Lush Australia has admitted it owes workers millions of dollars in back pay, after discovering a payroll error that meant it had been underpaying staff for eight years.
The retailer has reported itself to the Fair Work Ombudsman over the underpayment, which dates back to the introduction of the modern award system in 2010.
Lush Australia director Peta Granger said early investigations suggested more than 5,000 Australian staff across the retail and manufacturing businesses could be collectively entitled to as much as $2 million in back pay over the eight-year period.
The underpayment was a result of Lush’s failure to upgrade its internal systems.
Lush owes workers millions of dollars in back pay.
“We should have had far more respect for our people’s pay and upgraded our payroll infrastructure to keep up with the growth of our business,” she said.
“We would never knowingly underpay. This was not deliberate. It goes against everything we value and believe in, and we are so sorry to have let our staff down in this way.”
Lush employees first raised concerns in August last year, leading to a review of the store’s retail contracts, policies, rostering and salaries. By December the retailer had confirmed three areas of the retail award had been breached.
“We then engaged an external payroll company to process and calculate the money owed, and the calculations were due back in March. Unfortunately, this process uncovered further errors and identified a far more significant issue with our payroll system than we originally thought,” explained Granger.
After realising the extent of the problem, the retailer began working with the National Retail Association to conduct an extensive review of the business. It has also been working with a payroll service provider to implement a new, compliant payroll system.
Granger said the company has made a public pledge to fix the mistake and to pay back every cent owed, including interest.
“We discovered this error and it’s our duty to report it—to our staff, to the public and to the appropriate authorities, including the Fair Work Ombudsman.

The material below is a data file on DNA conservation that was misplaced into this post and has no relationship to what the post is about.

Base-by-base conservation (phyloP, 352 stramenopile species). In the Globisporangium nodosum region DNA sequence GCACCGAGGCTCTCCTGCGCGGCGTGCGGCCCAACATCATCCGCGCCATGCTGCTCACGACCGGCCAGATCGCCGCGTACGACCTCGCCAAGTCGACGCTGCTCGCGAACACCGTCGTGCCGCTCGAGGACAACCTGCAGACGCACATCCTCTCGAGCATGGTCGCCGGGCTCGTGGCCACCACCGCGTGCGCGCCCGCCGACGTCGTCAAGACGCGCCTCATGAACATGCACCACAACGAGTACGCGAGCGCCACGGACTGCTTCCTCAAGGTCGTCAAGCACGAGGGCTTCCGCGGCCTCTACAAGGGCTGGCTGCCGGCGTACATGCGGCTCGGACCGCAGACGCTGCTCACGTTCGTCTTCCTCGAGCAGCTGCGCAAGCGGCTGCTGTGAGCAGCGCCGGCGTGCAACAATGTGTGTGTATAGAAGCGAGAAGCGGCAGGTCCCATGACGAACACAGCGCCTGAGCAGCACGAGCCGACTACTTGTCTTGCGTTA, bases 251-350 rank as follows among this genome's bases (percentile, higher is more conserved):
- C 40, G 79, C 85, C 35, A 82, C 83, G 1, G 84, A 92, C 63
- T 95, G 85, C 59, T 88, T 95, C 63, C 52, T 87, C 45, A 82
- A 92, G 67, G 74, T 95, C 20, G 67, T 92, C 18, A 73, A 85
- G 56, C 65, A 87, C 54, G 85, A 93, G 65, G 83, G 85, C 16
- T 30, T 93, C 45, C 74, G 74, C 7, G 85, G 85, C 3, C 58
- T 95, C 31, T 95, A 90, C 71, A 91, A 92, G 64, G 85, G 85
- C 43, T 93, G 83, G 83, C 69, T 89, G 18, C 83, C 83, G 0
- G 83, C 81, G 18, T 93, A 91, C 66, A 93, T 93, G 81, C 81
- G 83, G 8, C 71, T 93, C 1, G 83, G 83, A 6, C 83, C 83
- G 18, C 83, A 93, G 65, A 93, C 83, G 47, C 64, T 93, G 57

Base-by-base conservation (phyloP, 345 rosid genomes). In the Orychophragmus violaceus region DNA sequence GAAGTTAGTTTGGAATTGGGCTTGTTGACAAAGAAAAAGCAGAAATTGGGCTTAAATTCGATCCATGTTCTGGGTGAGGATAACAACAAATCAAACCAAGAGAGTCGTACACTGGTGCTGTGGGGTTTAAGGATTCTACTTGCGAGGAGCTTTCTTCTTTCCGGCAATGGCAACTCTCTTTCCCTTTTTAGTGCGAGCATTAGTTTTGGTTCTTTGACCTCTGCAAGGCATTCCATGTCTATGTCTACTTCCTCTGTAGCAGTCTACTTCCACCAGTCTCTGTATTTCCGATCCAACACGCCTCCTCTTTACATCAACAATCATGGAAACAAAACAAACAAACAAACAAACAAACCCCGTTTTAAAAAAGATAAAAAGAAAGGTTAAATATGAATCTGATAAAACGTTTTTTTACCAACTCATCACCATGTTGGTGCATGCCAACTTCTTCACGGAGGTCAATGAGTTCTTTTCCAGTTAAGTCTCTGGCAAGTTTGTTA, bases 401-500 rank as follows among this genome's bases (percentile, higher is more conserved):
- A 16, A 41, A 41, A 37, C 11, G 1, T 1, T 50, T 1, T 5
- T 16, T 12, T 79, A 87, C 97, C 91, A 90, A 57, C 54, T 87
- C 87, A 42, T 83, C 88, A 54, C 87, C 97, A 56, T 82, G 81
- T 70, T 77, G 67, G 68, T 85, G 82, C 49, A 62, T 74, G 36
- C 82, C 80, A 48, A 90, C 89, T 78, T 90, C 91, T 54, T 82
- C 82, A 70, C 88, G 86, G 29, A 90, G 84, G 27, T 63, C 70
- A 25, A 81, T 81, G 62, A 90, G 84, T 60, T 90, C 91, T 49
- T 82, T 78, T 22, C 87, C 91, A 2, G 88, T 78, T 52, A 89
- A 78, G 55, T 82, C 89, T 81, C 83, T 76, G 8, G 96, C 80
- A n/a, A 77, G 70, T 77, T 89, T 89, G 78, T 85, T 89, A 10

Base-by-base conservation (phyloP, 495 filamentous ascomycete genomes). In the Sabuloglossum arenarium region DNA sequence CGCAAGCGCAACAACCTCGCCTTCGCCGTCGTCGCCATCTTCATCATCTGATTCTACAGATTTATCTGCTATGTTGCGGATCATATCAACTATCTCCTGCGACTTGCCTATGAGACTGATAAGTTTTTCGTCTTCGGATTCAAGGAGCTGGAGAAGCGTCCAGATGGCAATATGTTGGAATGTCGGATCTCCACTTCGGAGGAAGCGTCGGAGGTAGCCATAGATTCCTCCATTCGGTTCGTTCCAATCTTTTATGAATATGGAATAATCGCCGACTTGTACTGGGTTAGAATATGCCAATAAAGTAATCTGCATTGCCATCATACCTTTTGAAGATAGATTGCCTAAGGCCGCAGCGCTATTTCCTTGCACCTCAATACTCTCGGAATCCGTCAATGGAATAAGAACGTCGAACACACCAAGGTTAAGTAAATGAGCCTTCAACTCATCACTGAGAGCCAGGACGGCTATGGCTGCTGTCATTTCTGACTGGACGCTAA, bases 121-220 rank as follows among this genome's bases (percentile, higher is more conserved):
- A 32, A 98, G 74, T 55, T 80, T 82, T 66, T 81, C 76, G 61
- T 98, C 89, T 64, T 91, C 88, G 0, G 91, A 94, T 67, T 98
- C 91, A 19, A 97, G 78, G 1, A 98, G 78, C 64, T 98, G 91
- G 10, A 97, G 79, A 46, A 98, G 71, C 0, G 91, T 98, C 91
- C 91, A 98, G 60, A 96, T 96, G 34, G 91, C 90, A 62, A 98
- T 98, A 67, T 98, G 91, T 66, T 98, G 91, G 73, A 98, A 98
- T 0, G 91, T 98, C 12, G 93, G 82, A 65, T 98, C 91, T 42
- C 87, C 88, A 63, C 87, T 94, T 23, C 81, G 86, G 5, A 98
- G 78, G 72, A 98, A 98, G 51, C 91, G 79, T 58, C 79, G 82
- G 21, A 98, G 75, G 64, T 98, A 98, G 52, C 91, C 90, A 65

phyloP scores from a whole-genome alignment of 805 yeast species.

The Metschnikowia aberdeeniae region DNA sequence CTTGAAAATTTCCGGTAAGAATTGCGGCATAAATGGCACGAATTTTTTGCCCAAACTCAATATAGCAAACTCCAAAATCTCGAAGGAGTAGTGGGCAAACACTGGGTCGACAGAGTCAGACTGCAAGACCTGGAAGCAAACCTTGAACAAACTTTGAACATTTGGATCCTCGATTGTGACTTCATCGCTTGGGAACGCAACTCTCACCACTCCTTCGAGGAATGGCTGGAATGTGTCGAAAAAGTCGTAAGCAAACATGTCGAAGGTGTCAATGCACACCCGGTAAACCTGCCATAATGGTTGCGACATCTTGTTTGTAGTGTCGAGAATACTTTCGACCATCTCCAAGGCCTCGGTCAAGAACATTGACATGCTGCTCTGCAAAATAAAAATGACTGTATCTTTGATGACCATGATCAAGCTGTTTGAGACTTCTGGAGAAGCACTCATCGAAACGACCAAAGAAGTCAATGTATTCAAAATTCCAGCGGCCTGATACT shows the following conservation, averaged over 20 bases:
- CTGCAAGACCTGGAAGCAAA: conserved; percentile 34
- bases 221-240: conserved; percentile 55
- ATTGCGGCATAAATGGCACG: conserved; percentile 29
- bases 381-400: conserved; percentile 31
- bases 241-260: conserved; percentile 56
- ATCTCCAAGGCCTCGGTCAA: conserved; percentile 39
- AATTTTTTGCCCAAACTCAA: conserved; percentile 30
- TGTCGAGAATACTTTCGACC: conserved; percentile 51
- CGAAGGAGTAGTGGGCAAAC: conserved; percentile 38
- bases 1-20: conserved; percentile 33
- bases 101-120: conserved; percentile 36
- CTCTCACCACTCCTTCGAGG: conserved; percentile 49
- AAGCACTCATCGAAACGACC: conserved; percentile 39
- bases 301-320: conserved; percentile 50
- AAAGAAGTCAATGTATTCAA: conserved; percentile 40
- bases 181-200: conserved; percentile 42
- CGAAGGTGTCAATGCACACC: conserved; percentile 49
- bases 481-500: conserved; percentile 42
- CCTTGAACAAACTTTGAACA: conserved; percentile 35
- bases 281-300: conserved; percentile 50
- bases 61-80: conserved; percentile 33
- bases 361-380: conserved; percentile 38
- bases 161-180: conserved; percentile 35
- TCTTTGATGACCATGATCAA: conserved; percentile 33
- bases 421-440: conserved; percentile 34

“Whether it’s $1 or $1000, we are committed to connecting with every employee who’s been affected by our mistake.”
To do this, the retailer has invested $1.5 million in external payroll experts to build a system cataloguing 200,000 handwritten paper timesheets, so the last eight years of payroll can be recalculated accurately.
“This is a complex process, and realistically it will take the rest of this year to get it right. We are confident, however, that back payments including interest will begin to be paid by December,” Granger said.
Lush was one of a handful of retailers which announced they would not be reducing penalty rates after the Fair Work Commission handed down its decision to cut Sunday rates in February last year.
Granger says the underpayment had not affected any overtime rates paid for late night trade or weekend and public holiday penalty rates.
“The problems are to do with intricate elements of the retail and manufacturing awards, which our very manual payroll system was just not sophisticated enough to interpret correctly,” she said.
“We made mistakes on pay, we found those mistakes and now we are doing everything in our power to pay the money we owe as quickly and as transparently as possible. We know we’re far from perfect, but we always strive to do the right thing.”
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